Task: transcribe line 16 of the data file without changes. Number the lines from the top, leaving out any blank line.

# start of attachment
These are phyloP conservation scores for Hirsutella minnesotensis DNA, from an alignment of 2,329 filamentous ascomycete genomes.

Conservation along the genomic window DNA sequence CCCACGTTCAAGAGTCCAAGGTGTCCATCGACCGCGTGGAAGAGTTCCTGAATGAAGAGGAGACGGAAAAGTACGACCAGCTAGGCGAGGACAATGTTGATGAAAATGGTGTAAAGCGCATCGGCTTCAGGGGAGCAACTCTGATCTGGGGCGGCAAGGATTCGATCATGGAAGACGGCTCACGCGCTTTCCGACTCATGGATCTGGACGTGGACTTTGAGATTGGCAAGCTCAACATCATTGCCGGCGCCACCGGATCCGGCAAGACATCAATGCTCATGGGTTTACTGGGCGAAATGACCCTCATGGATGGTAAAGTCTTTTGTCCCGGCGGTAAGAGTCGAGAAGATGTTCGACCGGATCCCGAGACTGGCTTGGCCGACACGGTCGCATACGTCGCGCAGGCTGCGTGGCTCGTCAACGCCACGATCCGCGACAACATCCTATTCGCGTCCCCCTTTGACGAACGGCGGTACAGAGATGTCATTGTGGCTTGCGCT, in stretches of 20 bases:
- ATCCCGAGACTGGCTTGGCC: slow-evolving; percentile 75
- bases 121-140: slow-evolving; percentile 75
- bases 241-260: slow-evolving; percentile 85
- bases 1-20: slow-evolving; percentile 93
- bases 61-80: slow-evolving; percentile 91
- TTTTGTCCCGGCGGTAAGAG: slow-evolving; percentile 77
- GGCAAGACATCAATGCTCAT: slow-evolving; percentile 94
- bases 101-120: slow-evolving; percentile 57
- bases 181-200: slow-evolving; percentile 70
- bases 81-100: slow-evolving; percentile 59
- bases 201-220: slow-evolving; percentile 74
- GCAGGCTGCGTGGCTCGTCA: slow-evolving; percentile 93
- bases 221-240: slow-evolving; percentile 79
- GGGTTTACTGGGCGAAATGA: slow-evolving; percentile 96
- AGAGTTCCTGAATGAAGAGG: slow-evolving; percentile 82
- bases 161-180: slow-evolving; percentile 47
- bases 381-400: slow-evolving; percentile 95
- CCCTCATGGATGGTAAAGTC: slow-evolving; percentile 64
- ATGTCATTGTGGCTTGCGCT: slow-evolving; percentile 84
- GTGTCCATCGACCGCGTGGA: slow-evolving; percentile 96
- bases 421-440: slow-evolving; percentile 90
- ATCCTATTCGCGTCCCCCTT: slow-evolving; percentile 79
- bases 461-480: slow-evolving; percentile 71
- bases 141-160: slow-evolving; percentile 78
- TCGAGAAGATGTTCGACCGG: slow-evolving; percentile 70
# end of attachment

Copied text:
- GGGTTTACTGGGCGAAATGA: slow-evolving; percentile 96